More than 70 percent of Avon’s voters approved of legalizing marijuana in 2012.
Six of the seven Avon Town Council members today don’t think pot stores are a fit with their community.
There may be no constituency more at odds with its leadership over an issue than Avon and marijuana.
This goes straight to democracy’s prime question about the role of elected leaders: Are they elected to understand and do the community’s will, or to do what they believe best for their community?
That is, are they servants or lords?
Avon’s council has gone with lords, voting 6-1 to ban retail sales of marijuana in their town.
I’m kind of in the lord camp myself, at least with local government where the leaders are more earnest and less partisan than the larger levels, and perhaps a little wiser as a result.
Too often, most often, the masses find better ways to occupy their time and energy than to make the effort to understand municipal issues. They’d rather be ill-informed morons, basically. And they rather too proudly dismiss local governance as mundane, beneath their attention, even though local politics have the most effect by far on their daily lives.
What, you thought the world balanced on the fate of eastern Ukraine? How many Iraqis a suicide bomber got this time in Baghdad? What North Korea is up to now? That the PLO and Hamas seem to be merging?
Or is it the clown show in D.C. that so captivates? The issues certainly are serious: energy, education, security, the economy. But to the degree anyone pays attention, it’s to the simplistic ideology, to the certainty that conservatives or liberals alone have all the answers and the others are just devils intent on evil. Sure.
Only, we’re about as oblivious to the world and nation as we are to our own towns. It’s the highest state of privilege to have no need to understand the world — our personal, everyday one or the globe.
This is akin to more ancient above-it-alls who let their fingernails grow long and their bodies plump to show what was not required for their existence. Figuratively at least, we’re rich enough as a country for this to be the masses now.
Listen to me go on. Still, it’s hard to believe in the wisdom of crowds. Or voters.
Yes, that’s even with Avon’s chambers filling this week with 50 or more fans of building 6.5 miles of trails in the West Avon Preserve, some from Avon, some from Singletree and other parts of the valley. The council members voted accordingly 5-0 for the trails, which I think they would have done as readily with empty chambers as with the biggest crowd they’ve seen in memory.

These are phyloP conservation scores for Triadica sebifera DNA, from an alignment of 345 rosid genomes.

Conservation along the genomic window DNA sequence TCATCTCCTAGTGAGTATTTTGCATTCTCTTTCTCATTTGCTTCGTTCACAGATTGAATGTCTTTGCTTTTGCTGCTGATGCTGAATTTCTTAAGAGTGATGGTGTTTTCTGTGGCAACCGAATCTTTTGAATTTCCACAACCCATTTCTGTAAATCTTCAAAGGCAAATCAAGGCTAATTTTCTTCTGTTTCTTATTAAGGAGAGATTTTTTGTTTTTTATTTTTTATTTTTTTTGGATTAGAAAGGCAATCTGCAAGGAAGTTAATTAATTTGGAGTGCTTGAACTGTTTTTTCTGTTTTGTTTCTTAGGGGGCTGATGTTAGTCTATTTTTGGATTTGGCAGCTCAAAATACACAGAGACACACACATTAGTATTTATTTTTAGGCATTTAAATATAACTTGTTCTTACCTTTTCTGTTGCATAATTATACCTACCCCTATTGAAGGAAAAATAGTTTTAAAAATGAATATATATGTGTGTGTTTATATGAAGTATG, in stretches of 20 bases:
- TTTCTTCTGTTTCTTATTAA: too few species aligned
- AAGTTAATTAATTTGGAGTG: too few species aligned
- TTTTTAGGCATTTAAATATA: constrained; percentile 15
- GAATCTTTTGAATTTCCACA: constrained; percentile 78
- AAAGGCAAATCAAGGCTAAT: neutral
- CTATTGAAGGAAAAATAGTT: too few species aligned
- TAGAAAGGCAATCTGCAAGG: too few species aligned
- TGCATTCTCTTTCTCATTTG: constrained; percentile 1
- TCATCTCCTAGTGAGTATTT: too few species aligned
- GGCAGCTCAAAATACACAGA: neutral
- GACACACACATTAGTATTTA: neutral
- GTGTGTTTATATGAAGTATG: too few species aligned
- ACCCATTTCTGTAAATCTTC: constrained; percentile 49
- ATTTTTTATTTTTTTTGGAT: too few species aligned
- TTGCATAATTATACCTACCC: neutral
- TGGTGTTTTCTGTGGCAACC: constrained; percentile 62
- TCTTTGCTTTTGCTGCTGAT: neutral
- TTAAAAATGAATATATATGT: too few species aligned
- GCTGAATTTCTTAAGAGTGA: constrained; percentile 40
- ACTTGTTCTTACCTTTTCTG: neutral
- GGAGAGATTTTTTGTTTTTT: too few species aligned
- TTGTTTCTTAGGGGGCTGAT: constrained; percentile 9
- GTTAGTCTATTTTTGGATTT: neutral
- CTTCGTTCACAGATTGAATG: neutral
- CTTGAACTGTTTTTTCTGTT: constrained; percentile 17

Though I’m tickled as someone who loves to run trails that this one mustered the big turnout, it’s telling that 50 or 60 qualifies as the largest group of citizens seen at a council meeting, about half coming from elsewhere. It’s no doubt unfair to compare a council meeting to a concert, though.
Retail marijuana is a minor thing for Avon citizens. They’ll simply have the hassle of driving to Eagle-Vail soon enough for their THC equivalent of a six-pack or bottle. No big deal.
Now, higher-falutin’ towns than Avon count pot shops on the same level as liquor stores and coffee houses. Think Aspen and Breckenridge, both with much higher-end locals, part-time residents, visitors and reputations than Avon can boast.
Closer to home, Eagle flirts with a sort of a pot superstore, while other valley town leaders dismiss the vote tallies in their communities and keep retail cannabis at bay. Vail, Monty Python fashion, has formed a committee to study the issue. And reluctantly, I’d say, the county has to make some licenses available in unincorporated areas, such as Edwards and Eagle-Vail.
The pattern is the same as when Prohibition ended in 1933. Only a couple of years ago did the law loosen up in Colorado on Sunday sales of alcohol, and you still can’t buy liquor or full-strength beer at a grocery store. Pot will take awhile to waft into legitimacy.
Avon’s community could not rouse itself beyond a neighborhood over debilitating litigation between the town leaders and the developer of a subdivision bigger than the existing town, something I’d call truly important.
So it’s no surprise that the leaders feel quite safe from seven of every 10 voters — the logical ratio expected to disagree with the Town Council on this issue — marching on the council chambers to enforce their will.
The citizens have left it to the leaders, whether of disinterest or ignorance, to decide for them, pretty much as always.
The council is free to follow its own conscience. This core philosophical question turns out to have a practical and simple answer, absent a constituency that cares much what its leaders do.
Editor and Publisher Don Rogers can be reached at firstname.lastname@example.org or 970-748-2920.